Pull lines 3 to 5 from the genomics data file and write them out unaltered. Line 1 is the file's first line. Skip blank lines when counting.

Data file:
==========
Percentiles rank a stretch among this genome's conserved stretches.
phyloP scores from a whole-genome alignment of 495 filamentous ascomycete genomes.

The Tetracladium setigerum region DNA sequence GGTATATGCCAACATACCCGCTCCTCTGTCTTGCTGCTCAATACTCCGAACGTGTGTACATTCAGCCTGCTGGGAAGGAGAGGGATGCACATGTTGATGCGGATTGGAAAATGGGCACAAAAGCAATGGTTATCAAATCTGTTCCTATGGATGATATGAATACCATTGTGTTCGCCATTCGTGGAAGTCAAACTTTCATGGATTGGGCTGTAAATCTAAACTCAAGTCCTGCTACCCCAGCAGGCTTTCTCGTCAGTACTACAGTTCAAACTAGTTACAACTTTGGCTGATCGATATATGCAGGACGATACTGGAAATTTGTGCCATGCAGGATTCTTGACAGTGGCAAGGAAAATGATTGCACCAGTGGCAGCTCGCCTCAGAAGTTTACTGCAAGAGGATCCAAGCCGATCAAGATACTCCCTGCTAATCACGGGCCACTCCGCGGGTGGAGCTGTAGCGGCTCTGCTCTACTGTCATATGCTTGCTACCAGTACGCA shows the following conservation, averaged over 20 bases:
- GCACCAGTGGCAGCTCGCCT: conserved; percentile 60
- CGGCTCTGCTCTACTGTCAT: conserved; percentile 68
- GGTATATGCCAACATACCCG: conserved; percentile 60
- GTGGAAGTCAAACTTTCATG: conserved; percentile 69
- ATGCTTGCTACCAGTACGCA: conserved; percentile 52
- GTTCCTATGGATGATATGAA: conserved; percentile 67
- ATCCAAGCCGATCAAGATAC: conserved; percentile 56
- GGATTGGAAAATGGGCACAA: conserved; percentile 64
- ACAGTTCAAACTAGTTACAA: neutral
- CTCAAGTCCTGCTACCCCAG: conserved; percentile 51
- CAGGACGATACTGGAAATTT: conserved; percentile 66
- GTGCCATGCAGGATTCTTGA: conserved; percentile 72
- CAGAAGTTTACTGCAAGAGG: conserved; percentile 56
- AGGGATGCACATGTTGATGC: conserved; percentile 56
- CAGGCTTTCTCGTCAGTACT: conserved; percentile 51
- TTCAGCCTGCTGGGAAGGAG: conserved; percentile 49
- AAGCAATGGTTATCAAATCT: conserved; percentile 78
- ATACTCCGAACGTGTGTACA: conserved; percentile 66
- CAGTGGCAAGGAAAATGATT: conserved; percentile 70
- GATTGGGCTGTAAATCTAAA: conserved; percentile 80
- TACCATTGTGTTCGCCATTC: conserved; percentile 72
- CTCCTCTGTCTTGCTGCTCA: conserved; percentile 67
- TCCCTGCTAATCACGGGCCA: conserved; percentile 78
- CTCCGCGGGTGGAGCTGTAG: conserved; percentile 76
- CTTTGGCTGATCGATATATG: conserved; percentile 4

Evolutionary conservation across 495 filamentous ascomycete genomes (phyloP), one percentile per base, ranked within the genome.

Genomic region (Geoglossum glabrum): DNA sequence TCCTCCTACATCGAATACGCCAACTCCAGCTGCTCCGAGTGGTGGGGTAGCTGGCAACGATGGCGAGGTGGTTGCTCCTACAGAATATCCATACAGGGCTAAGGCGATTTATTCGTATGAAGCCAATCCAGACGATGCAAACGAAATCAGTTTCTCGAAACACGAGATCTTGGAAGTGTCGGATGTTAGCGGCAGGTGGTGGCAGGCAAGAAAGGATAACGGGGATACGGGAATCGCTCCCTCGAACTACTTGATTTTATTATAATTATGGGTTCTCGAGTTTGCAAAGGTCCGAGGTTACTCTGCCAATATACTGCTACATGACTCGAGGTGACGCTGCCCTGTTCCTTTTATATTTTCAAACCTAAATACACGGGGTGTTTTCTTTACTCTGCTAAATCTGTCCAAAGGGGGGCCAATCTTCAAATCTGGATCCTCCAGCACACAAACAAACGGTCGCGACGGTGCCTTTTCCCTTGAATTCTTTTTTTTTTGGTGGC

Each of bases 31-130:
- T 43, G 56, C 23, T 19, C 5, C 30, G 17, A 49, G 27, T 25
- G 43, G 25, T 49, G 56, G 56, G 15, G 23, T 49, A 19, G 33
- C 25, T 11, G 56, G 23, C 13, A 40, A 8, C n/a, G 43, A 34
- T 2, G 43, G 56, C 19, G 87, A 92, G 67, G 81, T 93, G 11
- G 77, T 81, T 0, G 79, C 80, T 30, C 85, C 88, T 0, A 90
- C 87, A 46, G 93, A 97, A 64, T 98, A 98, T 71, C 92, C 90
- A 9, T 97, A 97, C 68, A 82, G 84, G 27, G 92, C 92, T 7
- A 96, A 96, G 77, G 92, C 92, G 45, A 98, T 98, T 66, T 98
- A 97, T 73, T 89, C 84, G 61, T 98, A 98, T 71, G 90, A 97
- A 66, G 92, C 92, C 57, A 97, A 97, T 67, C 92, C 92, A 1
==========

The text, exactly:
The Tetracladium setigerum region DNA sequence GGTATATGCCAACATACCCGCTCCTCTGTCTTGCTGCTCAATACTCCGAACGTGTGTACATTCAGCCTGCTGGGAAGGAGAGGGATGCACATGTTGATGCGGATTGGAAAATGGGCACAAAAGCAATGGTTATCAAATCTGTTCCTATGGATGATATGAATACCATTGTGTTCGCCATTCGTGGAAGTCAAACTTTCATGGATTGGGCTGTAAATCTAAACTCAAGTCCTGCTACCCCAGCAGGCTTTCTCGTCAGTACTACAGTTCAAACTAGTTACAACTTTGGCTGATCGATATATGCAGGACGATACTGGAAATTTGTGCCATGCAGGATTCTTGACAGTGGCAAGGAAAATGATTGCACCAGTGGCAGCTCGCCTCAGAAGTTTACTGCAAGAGGATCCAAGCCGATCAAGATACTCCCTGCTAATCACGGGCCACTCCGCGGGTGGAGCTGTAGCGGCTCTGCTCTACTGTCATATGCTTGCTACCAGTACGCA shows the following conservation, averaged over 20 bases:
- GCACCAGTGGCAGCTCGCCT: conserved; percentile 60
- CGGCTCTGCTCTACTGTCAT: conserved; percentile 68